Over the past couple of years, it has become more common to hear about mass shootings in schools. With the high number of school shootings, you may be wondering if there is any difference between public and private schools, and we wondered that too.
School shootings happen at private schools less often than public schools. This could be because access to campus is harder or because of the selective process to attend, but there isn’t a studied and proven reason as to why. Statistics like crime rates and local circumstances offer some guidance.
If you want to know more about these specific and very important details, then keep reading to find out more.
Private Schools Are Less Likely To Experience A School Shooting
The first thing that you should consider is any potential differences between private and public schools. Public Schools tend to be larger, pull students in from a larger area, and are more common throughout the US. Private schools on the other hand tend to be smaller schools that are less commonly found in communities.
They tend to be schools focused either on a specific portion of education like art and science or sometimes are religious schools. Now that we understand some of the differences between Public and Private schools let’s look at whether school shootings are more common in one of them.
In research done by the CATO Institute, they looked at where school shootings were occurring. According to their data between 2000 and 2018, there were a total of 134 school shootings. Shootings that they classified as school shootings had a couple of criteria. First, the shooting had to occur on or near the school ground while students were on the school grounds. It also doesn’t count any suicides that meet the other two criteria. Having established these three criteria CATO calculated the number of school shootings, and then separated them into two groups, whether they occurred at a private school or a public one.
Based on what they found, out of the 134 school shootings that occurred between 2000 and 2018, 122 took place at a public school, while 8 took place at private schools, (in 4 of the shootings they were unable to determine whether the school was private or public). For those of you keeping score at home that means that 94 percent of school shootings occur in public schools, with only 6 percent happening in private schools. You are astronomically less likely to experience a school shooting if you attend a private school versus a public school. It is unclear why this difference happens but just based on the data private schools have much less chance of experiencing a school shooting.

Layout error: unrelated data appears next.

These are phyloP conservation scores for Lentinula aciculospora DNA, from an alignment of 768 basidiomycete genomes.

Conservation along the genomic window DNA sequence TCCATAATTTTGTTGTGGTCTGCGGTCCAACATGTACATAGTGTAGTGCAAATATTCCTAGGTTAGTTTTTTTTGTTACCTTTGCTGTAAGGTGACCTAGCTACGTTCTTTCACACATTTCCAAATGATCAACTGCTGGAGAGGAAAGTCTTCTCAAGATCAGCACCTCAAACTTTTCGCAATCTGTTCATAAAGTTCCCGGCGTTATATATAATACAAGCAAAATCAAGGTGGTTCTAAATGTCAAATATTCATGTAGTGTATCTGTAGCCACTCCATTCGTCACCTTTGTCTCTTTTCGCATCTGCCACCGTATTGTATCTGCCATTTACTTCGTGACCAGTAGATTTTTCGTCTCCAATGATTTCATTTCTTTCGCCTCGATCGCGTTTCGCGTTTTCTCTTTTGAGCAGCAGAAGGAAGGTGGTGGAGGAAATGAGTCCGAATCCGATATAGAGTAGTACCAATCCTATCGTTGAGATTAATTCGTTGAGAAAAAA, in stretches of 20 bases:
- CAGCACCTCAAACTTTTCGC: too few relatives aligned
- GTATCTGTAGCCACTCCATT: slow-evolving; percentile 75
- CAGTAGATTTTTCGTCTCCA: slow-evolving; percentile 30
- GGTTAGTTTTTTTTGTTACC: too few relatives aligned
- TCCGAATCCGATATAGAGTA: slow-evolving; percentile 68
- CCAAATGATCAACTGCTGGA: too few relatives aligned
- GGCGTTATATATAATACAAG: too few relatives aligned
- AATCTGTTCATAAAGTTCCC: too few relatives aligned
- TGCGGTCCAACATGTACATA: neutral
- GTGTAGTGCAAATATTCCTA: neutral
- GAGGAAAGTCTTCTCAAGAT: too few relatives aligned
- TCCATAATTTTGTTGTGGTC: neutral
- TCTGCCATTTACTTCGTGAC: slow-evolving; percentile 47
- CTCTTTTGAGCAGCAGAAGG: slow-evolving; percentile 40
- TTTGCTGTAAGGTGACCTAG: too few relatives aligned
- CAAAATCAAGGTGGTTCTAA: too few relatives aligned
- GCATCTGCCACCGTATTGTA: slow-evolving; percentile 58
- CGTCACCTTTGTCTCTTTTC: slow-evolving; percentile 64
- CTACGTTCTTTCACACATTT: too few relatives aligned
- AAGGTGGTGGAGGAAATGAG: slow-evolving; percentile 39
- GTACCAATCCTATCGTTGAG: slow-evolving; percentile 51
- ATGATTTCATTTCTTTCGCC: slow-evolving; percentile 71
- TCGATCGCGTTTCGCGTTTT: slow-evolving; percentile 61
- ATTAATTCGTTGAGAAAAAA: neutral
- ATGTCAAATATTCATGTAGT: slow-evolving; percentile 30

Why are Public Schools Targeted More than Private Schools?
Public schools are more common than private schools, so that is one main contributing factor as to why public schools are more likely to become in danger. Now there aren’t any definite answers by researchers as to why public schools are attacked more often than private schools, but by looking at some factors we can create some ideas as to why. We can also take a look at the profile that school shooters can be labeled under, and that can help us generalize why public schools are targets over private schools. For clarity, this is not findings from a study, but rather taking lots of information and creating a conclusion based on the various resources that you can see linked below.
Understanding why a specific school was chosen is difficult because each shooter has different motives, but there are general consistencies. In gathering information about the shooter’s affiliation with the school, 43.1% of shooters are students of the school. Next to that, there are 20.4% that have no relation. This is hard to understand, because if they have no relation or affiliation with the school, then it is hard to try to analyze and understand their motive. This is also difficult when the next largest percentage is 15.3% and that is the number of unknown affiliations or relations there are when trying to understand school shooters’ relation to the school attack. (Source)
The categories are that the shooter was a parent, a former student, someone with an intimate relationship with a student, a rival school’s student, a non-student attending a school event, staff, a relative, and more. Based on this information, we can conclude that the majority of shooters are current or former students, someone with blood or intimate relationship with a student, or it is someone with no relationship at all with the students, staff, or school. The sad thing about this information is that it basically means that anyone can fit this description because we are all related to a student, we have been or are students, and we also have schools where we have no relation there. So, the description is general enough for us to need more aspects of these shooters to look into in order to give more light as to why a public school is more likely to be a target.
The next thing we can look at is the situation. The largest percentage is the escalation of dispute at 37%, so that means there was something that happened prior to the shooting that can help determine the reasoning for the shooting. Another large portion, 10.4%, is accidental. So that means the shooter did not purposefully attack, rather it was an accident. Now not all school shootings have people who were wounded or killed, but I would be interested to see if the accidental situations of a shooting were related to fewer or more people who were harmed or killed. We don’t have information to tell us that, but there might be a positive or negative correlation there.